Wishes for 2022! Thanks to 2021!

Like everybody else, I have many wishes to come true in the new year! But, first, I want to recognize and thank the last year for things that came my way, particularly, this mind-blowing encounter on the internet. A hand-painted cold-cast porcelain miniature of a Tatar boot (shchiteck) designed by Raine Willlitts back in 2002 that had been patiently waiting to be found by me! What a discovery! This is a miniature replica of right boot that was worn by Caroline Ogden-Jones Peter. Caroline and her husband Armistead Peter traveled the world and claimed New York, Paris, Washington DC (Tudor place) as their homes.

Just by looking at the Caroline’s portrait that hangs in the Tudor place (painted by her husband in 1925), one can say that she was a fashionista. She, most likely, had been visiting fashionable salons and fairs around the world to keep up with the trends. Paris World Fair in 1925 (International Exhibition of Modern Decorative Arts and Industrial Arts) was, probably, the place where she spotted unique Tatar boots that were featured in the USSR’s pavilion that impressed visitors with it’s futuristic designs and elaborate presentation of folk art of many diverse ethnicities of young Union of Soviet Socialistic Republics.

This exhibition in Paris of 1925 (world fairs once used to be grandiose events to showcase the country’s capabilities and potential) was the great opportunity for the newly established USSR (1922-1991) to display its uniqueness not only from the political stand (as socialistic endeavour with equality as the highest value). It vowed the visitors with exceptional, not-seen-before-by-Westerners plentitude of versatile decorative folk arts of multiple indigenous people. It signalled that the strengths of USSR is in it’s diverse ethnic backgrounds and skilled hands that were inherited from myriads of past ruling empires including Ottoman and Russian.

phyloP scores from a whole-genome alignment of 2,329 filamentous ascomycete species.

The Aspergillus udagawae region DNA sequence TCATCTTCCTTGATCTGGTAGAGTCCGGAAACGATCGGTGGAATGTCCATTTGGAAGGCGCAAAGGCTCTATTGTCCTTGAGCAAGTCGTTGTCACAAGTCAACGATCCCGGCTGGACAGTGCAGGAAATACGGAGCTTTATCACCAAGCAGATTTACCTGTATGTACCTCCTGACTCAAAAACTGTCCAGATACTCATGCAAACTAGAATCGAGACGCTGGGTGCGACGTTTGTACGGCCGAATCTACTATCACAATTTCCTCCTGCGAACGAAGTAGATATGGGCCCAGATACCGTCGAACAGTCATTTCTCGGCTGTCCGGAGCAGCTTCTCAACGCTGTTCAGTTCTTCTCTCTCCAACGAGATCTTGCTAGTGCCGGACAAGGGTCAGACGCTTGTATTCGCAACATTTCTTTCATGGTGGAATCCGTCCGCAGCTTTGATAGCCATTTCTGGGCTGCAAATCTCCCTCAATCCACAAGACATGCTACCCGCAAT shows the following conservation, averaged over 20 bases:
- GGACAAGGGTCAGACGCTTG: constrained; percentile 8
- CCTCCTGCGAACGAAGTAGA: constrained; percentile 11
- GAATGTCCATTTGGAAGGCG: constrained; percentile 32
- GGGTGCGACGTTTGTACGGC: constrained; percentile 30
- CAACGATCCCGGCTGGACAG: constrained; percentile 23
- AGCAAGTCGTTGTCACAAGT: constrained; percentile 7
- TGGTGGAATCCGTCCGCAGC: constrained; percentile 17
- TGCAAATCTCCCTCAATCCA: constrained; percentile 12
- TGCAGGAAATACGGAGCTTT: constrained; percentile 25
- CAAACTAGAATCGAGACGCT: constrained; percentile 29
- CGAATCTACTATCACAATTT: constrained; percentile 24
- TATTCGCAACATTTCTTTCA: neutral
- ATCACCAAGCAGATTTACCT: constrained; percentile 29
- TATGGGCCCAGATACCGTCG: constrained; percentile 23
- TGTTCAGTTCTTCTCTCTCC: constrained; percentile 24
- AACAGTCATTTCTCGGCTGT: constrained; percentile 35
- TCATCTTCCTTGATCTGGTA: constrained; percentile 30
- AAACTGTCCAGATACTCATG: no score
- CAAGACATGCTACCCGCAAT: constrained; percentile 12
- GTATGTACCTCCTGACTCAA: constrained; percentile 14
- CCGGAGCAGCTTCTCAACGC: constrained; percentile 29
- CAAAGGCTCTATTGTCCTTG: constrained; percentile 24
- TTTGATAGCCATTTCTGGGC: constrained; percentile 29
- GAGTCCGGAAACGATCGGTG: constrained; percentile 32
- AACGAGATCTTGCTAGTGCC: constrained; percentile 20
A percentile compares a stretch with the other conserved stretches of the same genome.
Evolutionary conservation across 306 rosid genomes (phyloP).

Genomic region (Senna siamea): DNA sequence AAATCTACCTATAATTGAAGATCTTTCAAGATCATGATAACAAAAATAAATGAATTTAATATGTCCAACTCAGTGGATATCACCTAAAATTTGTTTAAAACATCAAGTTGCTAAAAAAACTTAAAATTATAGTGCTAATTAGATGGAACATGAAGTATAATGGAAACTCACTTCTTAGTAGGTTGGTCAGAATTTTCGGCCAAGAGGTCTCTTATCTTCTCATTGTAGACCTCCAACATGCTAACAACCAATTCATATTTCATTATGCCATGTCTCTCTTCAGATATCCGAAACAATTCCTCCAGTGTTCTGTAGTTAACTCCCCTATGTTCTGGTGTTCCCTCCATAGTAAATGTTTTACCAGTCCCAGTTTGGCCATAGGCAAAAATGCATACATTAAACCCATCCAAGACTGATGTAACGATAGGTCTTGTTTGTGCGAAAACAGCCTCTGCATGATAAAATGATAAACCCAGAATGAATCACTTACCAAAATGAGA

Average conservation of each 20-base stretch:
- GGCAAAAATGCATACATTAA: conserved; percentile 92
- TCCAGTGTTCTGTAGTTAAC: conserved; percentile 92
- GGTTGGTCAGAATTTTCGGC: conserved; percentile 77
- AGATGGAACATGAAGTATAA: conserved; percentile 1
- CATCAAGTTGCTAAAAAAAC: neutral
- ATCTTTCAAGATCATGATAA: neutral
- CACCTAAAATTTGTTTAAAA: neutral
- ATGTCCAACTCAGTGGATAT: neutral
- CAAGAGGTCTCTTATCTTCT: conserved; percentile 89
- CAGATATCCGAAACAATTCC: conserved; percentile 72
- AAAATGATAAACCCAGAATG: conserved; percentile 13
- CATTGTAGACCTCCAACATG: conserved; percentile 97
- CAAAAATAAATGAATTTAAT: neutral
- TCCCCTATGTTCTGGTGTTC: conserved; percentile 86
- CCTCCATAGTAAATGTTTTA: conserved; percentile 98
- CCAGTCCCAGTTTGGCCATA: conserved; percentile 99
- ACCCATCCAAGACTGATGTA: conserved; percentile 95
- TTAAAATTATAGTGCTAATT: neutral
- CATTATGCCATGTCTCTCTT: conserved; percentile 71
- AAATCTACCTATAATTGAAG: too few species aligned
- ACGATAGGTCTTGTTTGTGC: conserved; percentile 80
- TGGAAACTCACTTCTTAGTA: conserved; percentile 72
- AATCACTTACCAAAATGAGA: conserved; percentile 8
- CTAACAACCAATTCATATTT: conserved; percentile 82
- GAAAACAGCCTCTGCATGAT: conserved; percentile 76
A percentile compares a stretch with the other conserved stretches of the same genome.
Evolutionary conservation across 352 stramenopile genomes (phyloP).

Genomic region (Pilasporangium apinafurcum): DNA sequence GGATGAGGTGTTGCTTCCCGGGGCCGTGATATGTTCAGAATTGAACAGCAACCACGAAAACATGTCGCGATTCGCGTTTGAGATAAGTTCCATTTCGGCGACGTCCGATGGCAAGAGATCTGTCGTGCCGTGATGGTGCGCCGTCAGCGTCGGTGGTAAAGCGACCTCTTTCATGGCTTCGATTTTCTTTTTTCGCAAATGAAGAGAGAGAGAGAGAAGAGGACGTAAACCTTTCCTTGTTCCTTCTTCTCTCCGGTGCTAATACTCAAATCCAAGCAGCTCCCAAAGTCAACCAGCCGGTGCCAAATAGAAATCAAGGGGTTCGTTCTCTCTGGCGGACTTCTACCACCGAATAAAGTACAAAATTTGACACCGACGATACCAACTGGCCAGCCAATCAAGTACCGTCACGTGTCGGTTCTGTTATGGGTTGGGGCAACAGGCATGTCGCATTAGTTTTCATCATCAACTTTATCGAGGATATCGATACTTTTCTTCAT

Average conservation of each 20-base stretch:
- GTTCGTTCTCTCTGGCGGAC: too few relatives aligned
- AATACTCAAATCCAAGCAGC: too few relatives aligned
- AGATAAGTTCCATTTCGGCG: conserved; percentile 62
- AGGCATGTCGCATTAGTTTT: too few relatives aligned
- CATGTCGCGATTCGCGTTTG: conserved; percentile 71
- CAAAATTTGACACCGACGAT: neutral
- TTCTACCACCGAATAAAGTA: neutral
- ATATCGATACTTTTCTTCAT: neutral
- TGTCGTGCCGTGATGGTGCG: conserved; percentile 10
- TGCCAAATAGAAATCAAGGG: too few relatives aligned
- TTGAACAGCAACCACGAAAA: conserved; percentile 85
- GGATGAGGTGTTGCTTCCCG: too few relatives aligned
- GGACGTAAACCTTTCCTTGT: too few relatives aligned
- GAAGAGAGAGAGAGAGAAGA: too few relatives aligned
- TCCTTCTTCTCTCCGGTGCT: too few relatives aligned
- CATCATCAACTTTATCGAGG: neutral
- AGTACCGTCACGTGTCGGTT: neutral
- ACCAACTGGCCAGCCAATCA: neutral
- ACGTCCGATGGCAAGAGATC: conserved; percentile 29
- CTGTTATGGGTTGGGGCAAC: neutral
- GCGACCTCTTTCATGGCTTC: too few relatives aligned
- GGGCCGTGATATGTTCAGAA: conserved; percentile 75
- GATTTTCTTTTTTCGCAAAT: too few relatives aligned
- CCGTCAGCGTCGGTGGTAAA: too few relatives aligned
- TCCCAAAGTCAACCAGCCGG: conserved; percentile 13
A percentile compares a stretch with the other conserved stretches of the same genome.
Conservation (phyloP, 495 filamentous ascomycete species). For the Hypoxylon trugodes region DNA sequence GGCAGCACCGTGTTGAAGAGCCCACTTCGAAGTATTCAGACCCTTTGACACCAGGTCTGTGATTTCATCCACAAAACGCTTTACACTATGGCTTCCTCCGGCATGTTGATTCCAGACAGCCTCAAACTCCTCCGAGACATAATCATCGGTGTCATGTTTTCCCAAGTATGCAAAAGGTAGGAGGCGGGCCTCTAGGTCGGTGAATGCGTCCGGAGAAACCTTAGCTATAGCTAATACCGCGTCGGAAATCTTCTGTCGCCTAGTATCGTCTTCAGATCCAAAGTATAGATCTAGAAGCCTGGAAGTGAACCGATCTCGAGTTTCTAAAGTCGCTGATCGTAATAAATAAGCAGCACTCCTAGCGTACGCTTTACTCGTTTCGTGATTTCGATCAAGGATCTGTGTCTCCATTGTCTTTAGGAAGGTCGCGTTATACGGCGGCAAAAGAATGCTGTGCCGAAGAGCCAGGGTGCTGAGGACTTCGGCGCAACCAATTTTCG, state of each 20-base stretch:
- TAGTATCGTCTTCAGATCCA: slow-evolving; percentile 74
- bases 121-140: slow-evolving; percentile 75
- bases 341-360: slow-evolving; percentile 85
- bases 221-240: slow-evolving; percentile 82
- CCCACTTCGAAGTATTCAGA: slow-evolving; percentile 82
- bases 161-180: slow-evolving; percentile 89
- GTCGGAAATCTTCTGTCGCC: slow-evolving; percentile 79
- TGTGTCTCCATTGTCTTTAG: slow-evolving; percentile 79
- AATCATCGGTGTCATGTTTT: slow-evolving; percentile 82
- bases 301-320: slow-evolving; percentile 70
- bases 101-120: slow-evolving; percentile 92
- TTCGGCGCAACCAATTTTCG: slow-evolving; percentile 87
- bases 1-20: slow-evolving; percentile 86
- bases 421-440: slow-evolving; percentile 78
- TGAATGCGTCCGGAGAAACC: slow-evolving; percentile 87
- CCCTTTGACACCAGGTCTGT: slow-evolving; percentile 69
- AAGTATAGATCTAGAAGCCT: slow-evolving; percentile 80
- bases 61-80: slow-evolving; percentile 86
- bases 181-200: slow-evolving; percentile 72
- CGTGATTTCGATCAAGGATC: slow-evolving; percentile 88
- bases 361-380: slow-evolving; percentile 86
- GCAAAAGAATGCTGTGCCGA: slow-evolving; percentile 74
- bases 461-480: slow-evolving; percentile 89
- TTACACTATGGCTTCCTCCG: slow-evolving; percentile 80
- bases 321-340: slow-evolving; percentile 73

Les Bottes brodées-“itchegui” des Tartares de Kazan” (embroidered boots “ichigi’/”schiteck” made by Kazan (Volga) Tatars) were among the ones mentioned and boasted about in the official brochure. Tatar leather mosaic – the technique the “Tartares” boots were decorated in – is truly exceptional utilitarian art that captured the eyes of not only Caroline Peter but many others. Tatar boots were sought-after items that accessorised the looks of fashionistas of early 20th century.

Unfortunately, unfavourable progression in the USSR’s leadership attitudes towards ethnic minorities led to stagnation of indigenous people’s cultures, languages and folk arts including Tatar Leather Mosaic. My wish for the new year and years to come is that Tatar boots are back to production heights of the early 20th century (millions per year) and are desired by many.

Illustration of Tatar boots of 1925 Paris World Exhibition’s catalogue